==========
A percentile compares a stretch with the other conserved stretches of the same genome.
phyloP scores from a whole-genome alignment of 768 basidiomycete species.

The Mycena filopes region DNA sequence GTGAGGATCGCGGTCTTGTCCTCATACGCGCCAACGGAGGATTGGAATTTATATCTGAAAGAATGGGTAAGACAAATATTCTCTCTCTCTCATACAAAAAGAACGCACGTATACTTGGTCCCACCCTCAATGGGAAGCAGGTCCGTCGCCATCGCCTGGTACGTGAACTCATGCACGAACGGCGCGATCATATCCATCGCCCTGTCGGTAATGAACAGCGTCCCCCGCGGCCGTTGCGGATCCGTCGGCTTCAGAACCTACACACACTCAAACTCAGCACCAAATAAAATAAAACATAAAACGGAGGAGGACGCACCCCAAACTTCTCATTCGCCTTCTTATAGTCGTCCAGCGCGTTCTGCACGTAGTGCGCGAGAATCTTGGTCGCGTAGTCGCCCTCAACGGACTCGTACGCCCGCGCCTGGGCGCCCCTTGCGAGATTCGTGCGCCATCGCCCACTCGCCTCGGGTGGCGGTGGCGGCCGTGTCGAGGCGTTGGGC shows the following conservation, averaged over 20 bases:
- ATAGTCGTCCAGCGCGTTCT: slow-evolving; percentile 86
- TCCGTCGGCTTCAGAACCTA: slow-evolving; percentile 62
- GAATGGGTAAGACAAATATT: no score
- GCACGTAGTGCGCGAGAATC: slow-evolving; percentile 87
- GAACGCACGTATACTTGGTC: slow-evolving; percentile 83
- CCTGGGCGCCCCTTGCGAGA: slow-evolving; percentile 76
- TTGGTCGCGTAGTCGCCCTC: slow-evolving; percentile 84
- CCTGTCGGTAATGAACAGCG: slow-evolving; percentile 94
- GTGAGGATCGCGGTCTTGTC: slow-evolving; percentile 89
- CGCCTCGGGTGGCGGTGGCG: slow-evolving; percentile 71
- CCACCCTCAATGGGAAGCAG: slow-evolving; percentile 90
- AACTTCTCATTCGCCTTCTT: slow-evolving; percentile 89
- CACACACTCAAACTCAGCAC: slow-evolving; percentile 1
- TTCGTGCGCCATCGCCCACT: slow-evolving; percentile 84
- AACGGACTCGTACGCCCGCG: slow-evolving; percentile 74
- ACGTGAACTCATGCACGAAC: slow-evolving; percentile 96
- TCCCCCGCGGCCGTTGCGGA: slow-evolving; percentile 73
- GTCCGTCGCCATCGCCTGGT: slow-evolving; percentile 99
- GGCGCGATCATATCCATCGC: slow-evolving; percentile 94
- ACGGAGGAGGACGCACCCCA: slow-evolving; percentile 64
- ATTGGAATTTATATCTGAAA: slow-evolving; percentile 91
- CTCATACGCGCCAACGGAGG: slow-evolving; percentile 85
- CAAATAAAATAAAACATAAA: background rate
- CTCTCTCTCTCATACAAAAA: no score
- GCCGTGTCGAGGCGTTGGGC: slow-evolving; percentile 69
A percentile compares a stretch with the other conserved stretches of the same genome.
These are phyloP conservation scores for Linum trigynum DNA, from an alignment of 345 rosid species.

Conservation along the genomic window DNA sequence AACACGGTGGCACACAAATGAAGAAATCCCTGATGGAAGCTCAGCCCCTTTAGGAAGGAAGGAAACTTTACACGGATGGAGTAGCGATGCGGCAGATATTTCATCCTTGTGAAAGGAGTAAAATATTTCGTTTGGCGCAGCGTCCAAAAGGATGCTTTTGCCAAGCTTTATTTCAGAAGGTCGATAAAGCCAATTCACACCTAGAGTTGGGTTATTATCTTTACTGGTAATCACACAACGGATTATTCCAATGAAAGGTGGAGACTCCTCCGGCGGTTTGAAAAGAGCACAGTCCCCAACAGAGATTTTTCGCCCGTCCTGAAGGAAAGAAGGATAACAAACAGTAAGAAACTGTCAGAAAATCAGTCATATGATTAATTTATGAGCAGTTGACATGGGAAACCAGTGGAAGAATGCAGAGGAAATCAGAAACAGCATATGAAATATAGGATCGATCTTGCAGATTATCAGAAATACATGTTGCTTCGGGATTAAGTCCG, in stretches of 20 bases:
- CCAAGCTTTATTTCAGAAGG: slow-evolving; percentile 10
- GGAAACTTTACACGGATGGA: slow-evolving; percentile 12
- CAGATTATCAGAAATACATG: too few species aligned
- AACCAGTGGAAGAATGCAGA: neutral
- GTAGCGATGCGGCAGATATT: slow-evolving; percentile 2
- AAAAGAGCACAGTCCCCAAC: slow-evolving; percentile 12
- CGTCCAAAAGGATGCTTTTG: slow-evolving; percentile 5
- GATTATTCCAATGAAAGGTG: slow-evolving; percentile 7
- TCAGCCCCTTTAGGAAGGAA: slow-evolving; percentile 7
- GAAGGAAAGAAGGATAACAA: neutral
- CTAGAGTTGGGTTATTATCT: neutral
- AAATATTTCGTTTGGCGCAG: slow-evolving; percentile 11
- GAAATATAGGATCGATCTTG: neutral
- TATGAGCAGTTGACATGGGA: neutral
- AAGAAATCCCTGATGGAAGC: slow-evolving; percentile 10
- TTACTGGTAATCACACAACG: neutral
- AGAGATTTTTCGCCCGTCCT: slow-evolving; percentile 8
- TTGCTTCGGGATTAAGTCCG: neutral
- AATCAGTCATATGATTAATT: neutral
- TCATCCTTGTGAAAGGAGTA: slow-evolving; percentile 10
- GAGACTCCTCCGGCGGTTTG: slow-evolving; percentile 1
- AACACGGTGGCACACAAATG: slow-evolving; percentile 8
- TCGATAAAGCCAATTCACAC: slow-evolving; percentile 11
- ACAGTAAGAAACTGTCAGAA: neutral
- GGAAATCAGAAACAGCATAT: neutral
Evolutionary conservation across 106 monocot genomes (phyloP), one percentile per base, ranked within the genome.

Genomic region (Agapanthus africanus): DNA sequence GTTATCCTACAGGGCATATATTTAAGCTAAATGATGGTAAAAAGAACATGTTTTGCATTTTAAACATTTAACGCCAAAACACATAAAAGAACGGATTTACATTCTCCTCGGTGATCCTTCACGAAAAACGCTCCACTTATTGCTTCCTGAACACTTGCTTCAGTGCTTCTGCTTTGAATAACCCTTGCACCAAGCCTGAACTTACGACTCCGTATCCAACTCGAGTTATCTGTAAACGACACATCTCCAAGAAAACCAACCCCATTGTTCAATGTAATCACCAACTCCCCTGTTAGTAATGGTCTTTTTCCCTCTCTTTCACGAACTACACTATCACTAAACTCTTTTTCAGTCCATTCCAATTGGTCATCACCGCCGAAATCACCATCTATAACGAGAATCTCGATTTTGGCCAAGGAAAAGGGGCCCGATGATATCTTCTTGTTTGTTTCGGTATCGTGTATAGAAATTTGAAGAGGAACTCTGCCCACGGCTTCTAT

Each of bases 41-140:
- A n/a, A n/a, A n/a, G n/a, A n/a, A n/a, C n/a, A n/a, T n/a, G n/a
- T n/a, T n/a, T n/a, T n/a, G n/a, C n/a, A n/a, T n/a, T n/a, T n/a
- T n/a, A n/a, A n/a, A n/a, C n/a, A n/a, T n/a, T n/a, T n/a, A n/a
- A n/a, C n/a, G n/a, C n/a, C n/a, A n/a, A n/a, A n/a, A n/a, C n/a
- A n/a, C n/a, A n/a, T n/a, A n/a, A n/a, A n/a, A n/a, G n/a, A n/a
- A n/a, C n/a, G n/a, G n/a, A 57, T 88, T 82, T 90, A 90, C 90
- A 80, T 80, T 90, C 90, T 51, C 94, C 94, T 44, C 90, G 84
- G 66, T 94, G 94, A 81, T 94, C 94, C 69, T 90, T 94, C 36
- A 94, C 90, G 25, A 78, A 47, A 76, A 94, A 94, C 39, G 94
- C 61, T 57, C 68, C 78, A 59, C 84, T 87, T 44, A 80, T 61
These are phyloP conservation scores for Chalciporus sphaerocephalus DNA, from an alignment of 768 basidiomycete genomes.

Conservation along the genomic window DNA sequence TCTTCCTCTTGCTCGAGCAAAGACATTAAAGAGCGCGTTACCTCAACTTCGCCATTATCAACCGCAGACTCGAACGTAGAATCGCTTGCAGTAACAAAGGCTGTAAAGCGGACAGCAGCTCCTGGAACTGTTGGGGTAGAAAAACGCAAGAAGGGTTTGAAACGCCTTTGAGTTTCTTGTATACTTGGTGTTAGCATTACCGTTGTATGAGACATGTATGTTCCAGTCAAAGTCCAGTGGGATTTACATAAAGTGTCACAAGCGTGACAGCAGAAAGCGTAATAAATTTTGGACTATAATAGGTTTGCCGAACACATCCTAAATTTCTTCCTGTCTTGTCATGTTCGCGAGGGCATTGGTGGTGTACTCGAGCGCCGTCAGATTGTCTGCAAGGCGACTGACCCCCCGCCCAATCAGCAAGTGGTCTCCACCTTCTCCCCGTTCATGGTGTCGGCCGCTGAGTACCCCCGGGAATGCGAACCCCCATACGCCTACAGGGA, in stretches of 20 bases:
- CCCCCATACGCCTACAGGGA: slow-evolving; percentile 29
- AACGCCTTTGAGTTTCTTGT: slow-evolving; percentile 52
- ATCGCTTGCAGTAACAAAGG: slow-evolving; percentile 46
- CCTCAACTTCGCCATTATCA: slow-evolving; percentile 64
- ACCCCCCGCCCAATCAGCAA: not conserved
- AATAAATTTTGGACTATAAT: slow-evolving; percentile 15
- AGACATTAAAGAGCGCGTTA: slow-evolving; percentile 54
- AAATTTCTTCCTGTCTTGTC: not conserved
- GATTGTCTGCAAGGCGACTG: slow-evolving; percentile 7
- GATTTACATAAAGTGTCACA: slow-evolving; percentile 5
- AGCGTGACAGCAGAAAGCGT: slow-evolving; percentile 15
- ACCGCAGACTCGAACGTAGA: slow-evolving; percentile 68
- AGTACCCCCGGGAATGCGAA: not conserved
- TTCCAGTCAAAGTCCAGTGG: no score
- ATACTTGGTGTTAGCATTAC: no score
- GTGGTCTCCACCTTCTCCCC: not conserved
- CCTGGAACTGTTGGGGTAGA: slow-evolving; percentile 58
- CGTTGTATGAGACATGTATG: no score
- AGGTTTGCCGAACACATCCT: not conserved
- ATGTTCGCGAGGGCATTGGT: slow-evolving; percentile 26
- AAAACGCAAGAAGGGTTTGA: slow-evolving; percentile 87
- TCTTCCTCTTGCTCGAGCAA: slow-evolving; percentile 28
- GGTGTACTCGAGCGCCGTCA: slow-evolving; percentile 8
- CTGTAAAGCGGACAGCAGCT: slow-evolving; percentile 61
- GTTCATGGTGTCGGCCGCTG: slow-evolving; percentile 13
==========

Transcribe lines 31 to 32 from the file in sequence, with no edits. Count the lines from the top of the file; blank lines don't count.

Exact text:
Conservation along the genomic window DNA sequence AACACGGTGGCACACAAATGAAGAAATCCCTGATGGAAGCTCAGCCCCTTTAGGAAGGAAGGAAACTTTACACGGATGGAGTAGCGATGCGGCAGATATTTCATCCTTGTGAAAGGAGTAAAATATTTCGTTTGGCGCAGCGTCCAAAAGGATGCTTTTGCCAAGCTTTATTTCAGAAGGTCGATAAAGCCAATTCACACCTAGAGTTGGGTTATTATCTTTACTGGTAATCACACAACGGATTATTCCAATGAAAGGTGGAGACTCCTCCGGCGGTTTGAAAAGAGCACAGTCCCCAACAGAGATTTTTCGCCCGTCCTGAAGGAAAGAAGGATAACAAACAGTAAGAAACTGTCAGAAAATCAGTCATATGATTAATTTATGAGCAGTTGACATGGGAAACCAGTGGAAGAATGCAGAGGAAATCAGAAACAGCATATGAAATATAGGATCGATCTTGCAGATTATCAGAAATACATGTTGCTTCGGGATTAAGTCCG, in stretches of 20 bases:
- CCAAGCTTTATTTCAGAAGG: slow-evolving; percentile 10